Radiation Protection

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What is ionizing radiation?

A material is defined as a substance (most often a solid, but other condensed phases can be included) intended for certain applications. There is a myriad of materials around us – they can be found in anything from buildings to spacecraft.

Key Facts

  • Ionizing radiation has different ionization mechanisms and may be grouped as:
    • Directly ionizing. Charged particles (atomic nuclei, electrons, positrons, protons, muons, etc.) can ionize atoms directly through fundamental interaction through the Coulomb force if they carry sufficient kinetic energy.
    • Indirectly ionizing. Indirect ionizing radiation is electrically neutral particles and therefore does not interact strongly with matter.
      • Photon radiation (Gamma rays or X-rays). Photon radiation consists of high-energy photons. According to the currently valid definition, X-rays are emitted by electrons outside the nucleus, while gamma rays are emitted by the nucleus. The production of gamma rays is termed gamma decay.
      • Neutron radiation. Neutron radiation consists of free neutrons at any energies/speeds. This type of radiation can be produced by nuclear reactors or in flight. Neutrons contribute 40 – 80% of the equivalent dose.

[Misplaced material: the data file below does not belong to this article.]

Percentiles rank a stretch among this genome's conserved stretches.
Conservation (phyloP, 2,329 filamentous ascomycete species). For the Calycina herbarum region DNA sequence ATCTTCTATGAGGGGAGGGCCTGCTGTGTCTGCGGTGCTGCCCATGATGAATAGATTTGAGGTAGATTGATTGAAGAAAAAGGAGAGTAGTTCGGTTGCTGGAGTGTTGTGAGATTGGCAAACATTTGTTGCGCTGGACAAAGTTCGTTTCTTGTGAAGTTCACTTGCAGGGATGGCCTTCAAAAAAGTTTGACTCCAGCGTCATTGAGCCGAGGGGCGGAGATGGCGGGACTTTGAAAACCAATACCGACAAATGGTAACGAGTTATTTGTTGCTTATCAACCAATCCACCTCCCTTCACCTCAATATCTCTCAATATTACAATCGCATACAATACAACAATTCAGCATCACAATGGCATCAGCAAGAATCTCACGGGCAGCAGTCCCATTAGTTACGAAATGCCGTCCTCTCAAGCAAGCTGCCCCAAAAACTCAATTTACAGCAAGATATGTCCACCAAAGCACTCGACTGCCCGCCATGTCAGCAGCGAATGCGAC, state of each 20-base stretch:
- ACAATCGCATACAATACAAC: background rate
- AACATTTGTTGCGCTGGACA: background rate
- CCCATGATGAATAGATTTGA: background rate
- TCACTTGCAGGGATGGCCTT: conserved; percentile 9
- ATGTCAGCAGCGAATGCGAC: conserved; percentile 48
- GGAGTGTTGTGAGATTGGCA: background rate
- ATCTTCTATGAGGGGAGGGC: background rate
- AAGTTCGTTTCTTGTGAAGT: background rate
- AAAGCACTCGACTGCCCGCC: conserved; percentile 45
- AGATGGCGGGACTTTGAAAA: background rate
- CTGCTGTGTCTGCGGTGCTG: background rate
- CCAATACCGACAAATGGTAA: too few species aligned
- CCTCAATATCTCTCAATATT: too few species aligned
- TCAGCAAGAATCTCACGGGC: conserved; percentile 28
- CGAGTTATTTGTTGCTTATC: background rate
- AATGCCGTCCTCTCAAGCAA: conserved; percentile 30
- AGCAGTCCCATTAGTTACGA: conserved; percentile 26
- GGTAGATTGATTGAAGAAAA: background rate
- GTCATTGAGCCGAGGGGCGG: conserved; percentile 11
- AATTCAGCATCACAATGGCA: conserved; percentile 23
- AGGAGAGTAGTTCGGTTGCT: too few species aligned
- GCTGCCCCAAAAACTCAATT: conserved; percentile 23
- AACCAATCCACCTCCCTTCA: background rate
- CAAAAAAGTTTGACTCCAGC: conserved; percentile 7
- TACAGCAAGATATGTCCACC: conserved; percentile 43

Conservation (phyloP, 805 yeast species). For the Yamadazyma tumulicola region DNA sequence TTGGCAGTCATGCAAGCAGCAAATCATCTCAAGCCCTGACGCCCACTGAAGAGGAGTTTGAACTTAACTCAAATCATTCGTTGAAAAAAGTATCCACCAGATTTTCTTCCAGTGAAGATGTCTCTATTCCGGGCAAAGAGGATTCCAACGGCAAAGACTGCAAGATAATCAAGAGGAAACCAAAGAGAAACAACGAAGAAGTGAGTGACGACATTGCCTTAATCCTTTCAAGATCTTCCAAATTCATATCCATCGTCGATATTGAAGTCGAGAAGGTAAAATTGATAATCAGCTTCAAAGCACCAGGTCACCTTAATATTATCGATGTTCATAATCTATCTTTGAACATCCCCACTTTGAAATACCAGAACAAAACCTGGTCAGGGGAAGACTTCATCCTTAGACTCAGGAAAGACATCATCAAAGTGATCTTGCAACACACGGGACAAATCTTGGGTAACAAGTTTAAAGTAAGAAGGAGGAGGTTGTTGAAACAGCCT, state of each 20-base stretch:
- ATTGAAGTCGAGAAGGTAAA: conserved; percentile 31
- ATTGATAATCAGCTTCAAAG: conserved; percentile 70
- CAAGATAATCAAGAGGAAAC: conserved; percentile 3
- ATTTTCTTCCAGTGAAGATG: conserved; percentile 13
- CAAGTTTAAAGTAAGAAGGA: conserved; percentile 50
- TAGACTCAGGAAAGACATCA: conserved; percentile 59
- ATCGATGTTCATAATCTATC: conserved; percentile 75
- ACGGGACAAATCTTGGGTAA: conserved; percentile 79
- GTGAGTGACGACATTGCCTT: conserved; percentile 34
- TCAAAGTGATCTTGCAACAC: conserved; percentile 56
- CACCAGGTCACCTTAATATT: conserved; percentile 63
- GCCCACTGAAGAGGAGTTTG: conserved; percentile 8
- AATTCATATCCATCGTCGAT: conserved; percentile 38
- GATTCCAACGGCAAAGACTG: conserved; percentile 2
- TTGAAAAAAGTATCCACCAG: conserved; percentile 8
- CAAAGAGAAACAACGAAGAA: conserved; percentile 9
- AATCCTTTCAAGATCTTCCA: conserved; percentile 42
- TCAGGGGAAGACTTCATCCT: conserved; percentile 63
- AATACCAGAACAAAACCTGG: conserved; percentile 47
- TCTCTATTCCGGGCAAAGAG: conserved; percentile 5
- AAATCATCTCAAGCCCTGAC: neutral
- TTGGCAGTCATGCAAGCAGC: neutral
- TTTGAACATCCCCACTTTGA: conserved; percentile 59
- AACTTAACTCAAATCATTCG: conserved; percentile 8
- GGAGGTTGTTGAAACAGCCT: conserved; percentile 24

• There are three main types of radiation detectors, which record different types of signals.
    • Counter. The activity or intensity of radiation is measured in counts per second (cps).
    • Radiation Spectrometer. Spectrometers are devices designed to measure the spectral power distribution of a source.
    • Dosimeter. A radiation dosimeter is a device that measures exposure to ionizing radiation.
  • In general, there are two broad categories of radiation sources:
    • Natural Background Radiation. Natural background radiation includes radiation produced by the Sun, lightning, primordial radioisotopes, supernova explosions, etc.
    • Man-Made Sources of Radiation. Manufactured sources include medical uses of radiation, residues from nuclear tests, industrial uses of radiation, etc.

Radiation Measuring and Monitoring - Quantities and Limits

Fear of Radiation – Is it rational?
Fear of Radiation – Is it rational?

Radiation is all around us. We are continually exposed to natural background radiation, and it seems to be without any problem. Yes, high doses of ionizing radiation are harmful and potentially lethal to living beings, but these doses must be high. Moreover, what is not harmful in high doses? Even a high amount of water can be lethal to living beings.